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slow, Miles Standish, William Bradford, had all passed away.

New Plymouth was no longer an independent colony, but had become confederated with Massachusetts, Connecticut, and New Haven. Clearly, then, no charge of persecution as against Friends or Quakers can be sustained against the Fathers and first settlers of New England.

Reference has been already made to the prevalence of toleration in New Plymouth as compared with Massachusetts. The treatment of Quakers was far more humane. It was never guilty of the crime of hanging witches. In New Plymouth church membership was not made a condition of the elective franchise. Those larger and freer sentiments in regard to the toleration of differing opinions, which were fermenting in the minds of a large and influential section of their countrymen in England, were beginning to operate upon the minds of colonists, and they read with avidity the literature which was being continually imported into the colony. The impression that it made upon them may be gathered from a movement which was set on foot in New Plymouth : " for a full and free tolerance of religion to all men, without exception, against Turk, Jew, Papist, Arian, Socinian, Familist, or any other.” Winslow, governor of the colony, writing to Governor Winthrop, says: “You would have admired to have seen how sweet the carion relished to

1 See pamphlet entitled, The Pilgrim Fathers neither Puritans nor Persecutors, by the late Chamberlain of the City of London, Benjamin Scott, Esq., F.R.A.S. In this pamphlet Mr. Scott brings forward some interesting facts, showing how the sons and descendants of the Pilgrim Fathers were honourably distinguished for their hatred of, and hostility to, persecution.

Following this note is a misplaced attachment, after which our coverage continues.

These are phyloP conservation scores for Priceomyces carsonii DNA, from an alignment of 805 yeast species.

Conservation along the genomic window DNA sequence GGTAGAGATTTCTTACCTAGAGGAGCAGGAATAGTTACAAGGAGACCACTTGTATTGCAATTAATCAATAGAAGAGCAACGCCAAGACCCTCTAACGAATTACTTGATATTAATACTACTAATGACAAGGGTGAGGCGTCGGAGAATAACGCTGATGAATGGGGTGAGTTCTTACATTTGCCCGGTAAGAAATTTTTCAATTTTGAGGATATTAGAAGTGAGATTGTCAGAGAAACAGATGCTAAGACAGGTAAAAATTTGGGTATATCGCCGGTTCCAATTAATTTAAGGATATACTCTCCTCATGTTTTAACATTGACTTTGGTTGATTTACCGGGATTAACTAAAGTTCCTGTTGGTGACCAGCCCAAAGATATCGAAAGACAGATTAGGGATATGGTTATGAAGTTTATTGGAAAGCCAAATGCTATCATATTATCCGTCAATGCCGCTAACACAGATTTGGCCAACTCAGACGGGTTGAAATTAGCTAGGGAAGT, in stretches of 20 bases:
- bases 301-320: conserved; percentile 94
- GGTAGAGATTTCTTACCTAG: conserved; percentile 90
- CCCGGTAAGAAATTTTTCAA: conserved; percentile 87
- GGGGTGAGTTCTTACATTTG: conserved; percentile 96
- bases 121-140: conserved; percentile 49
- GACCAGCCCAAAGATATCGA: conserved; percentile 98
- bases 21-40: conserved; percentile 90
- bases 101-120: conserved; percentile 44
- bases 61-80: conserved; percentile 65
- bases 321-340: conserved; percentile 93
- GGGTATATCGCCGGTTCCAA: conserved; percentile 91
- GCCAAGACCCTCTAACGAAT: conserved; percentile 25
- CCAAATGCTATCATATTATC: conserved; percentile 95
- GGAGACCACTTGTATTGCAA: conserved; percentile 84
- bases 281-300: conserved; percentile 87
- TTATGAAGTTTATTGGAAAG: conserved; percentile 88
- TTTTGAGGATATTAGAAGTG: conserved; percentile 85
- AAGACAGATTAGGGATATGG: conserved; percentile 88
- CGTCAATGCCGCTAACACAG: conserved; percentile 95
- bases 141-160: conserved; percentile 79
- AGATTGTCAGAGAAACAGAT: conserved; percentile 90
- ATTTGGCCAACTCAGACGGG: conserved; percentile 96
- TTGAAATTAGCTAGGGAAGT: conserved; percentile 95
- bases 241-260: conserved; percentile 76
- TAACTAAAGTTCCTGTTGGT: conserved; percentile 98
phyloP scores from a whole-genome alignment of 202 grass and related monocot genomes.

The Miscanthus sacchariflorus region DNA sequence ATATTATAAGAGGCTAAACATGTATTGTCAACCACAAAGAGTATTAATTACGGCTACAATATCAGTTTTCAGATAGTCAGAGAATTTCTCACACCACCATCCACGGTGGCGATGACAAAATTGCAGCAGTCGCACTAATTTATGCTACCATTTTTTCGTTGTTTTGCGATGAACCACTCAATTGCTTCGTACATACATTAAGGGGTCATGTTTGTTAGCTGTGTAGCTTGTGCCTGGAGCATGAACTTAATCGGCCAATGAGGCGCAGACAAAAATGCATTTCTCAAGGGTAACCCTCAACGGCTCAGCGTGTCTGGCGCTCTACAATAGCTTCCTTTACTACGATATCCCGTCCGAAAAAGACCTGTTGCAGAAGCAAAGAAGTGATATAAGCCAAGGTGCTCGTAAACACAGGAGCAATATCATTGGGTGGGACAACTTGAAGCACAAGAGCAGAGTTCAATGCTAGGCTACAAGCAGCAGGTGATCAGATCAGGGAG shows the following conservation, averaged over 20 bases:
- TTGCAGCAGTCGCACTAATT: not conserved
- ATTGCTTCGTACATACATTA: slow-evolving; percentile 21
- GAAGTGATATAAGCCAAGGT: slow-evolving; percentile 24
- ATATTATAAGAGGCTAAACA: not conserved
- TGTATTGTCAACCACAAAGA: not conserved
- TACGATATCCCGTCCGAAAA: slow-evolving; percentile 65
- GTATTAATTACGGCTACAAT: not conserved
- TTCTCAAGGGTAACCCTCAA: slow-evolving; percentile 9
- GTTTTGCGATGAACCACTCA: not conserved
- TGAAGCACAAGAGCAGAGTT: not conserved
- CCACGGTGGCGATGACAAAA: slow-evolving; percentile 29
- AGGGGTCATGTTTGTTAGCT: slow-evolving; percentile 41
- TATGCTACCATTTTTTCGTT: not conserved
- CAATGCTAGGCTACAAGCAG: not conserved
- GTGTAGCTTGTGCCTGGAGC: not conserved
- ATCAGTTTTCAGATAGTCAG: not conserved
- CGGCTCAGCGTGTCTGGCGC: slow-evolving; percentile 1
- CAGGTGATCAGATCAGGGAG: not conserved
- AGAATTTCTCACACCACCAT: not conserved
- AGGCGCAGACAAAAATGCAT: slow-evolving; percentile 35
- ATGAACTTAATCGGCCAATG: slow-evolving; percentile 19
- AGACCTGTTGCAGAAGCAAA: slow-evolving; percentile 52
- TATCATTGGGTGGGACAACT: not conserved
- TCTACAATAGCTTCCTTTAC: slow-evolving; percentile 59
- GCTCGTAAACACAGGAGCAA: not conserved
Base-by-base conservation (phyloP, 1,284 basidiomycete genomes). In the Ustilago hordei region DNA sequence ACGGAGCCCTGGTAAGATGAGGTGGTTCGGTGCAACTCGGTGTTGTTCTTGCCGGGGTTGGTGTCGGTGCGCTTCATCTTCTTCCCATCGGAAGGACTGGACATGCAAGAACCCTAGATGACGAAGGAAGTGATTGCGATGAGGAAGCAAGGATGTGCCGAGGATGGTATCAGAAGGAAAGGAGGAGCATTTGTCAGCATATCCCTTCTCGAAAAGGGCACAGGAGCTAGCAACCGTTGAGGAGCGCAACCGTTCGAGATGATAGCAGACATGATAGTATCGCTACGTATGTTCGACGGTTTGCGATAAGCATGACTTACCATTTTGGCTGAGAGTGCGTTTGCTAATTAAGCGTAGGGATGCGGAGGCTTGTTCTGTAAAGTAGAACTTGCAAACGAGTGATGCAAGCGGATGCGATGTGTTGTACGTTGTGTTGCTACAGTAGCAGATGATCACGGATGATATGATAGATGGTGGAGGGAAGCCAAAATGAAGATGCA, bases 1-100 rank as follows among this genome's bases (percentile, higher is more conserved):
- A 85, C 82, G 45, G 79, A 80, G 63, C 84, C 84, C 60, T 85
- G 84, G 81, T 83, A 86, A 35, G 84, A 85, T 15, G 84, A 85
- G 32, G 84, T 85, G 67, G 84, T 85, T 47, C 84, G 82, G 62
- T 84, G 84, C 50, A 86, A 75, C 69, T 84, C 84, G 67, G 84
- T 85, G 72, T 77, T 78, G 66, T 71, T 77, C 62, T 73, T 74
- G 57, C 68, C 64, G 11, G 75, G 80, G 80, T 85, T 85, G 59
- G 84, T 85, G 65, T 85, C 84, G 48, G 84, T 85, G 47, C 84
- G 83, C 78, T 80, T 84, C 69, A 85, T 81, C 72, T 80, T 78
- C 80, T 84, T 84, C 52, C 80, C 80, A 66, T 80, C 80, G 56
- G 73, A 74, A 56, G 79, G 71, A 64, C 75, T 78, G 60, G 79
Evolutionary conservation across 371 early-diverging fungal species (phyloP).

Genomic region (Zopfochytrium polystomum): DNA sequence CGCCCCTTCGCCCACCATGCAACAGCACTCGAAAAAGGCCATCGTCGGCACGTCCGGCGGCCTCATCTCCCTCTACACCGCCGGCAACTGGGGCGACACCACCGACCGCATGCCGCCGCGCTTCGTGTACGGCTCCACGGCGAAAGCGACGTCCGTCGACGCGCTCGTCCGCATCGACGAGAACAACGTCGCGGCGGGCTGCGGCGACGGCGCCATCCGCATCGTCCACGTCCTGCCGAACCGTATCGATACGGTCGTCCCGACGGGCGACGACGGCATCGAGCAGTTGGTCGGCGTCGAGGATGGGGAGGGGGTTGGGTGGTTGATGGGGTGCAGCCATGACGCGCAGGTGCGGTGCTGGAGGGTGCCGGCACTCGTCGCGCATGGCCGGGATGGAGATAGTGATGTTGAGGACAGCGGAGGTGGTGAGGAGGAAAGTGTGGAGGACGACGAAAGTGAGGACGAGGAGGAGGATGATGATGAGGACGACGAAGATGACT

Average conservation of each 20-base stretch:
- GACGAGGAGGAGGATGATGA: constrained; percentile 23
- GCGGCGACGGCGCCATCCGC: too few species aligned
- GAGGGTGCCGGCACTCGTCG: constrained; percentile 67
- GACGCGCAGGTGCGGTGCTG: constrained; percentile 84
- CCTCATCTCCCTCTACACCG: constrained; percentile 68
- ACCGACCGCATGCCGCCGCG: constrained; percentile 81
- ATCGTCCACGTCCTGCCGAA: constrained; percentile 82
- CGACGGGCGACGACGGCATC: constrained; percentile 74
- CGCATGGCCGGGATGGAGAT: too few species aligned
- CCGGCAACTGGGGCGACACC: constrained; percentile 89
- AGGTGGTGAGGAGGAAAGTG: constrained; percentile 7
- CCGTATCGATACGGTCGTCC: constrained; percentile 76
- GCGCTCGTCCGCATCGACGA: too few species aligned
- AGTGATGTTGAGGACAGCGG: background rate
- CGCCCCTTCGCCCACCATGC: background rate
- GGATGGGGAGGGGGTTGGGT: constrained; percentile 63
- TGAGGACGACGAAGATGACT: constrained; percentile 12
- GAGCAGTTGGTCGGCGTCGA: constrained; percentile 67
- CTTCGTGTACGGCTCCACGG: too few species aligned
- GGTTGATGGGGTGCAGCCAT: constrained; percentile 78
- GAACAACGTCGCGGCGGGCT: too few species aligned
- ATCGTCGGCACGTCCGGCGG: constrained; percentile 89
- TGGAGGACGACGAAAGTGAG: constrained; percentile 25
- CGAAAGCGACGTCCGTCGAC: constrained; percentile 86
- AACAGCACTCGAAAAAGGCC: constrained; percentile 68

the palate of most of them." The movement was defeated by delay ; but it shows in what direction the mind of these Plymouth Puritans was tending.

Puritans and Puritans.-What has just been said about New Plymouth illustrates the necessity of careful discrimination when passing judgment upon the Puritans as a party or class. To their detractors and the majority of critics it never seems to occur that there were Puritans and Puritans; that the name stands for almost as much diversity of faith and character as the name Protestant.” Hence much that has been written about the Puritans recalls the saying of Napoleon, that "history is a fable that has been agreed on.” 1 For instance, in his work on The Puritan Colonies, Mr. Doyle says: “To speak of the Puritan, whether in England or America, as the champion of spiritual freedom, is a proof of ignorance or worse. Toleration was abhorrent to him, even when he most needed it. He would have scorned those pleas of expediency which modern apologists have sometimes urged in his behalf. His creed on this matter was as simple as that of St. Lewis or Torquemada. He had possession of the truth, and it was his bounden duty, by whatever means, to promote the extension of that truth, and to restrain and extirpate error. In this he in no wise fell short of the moral standard of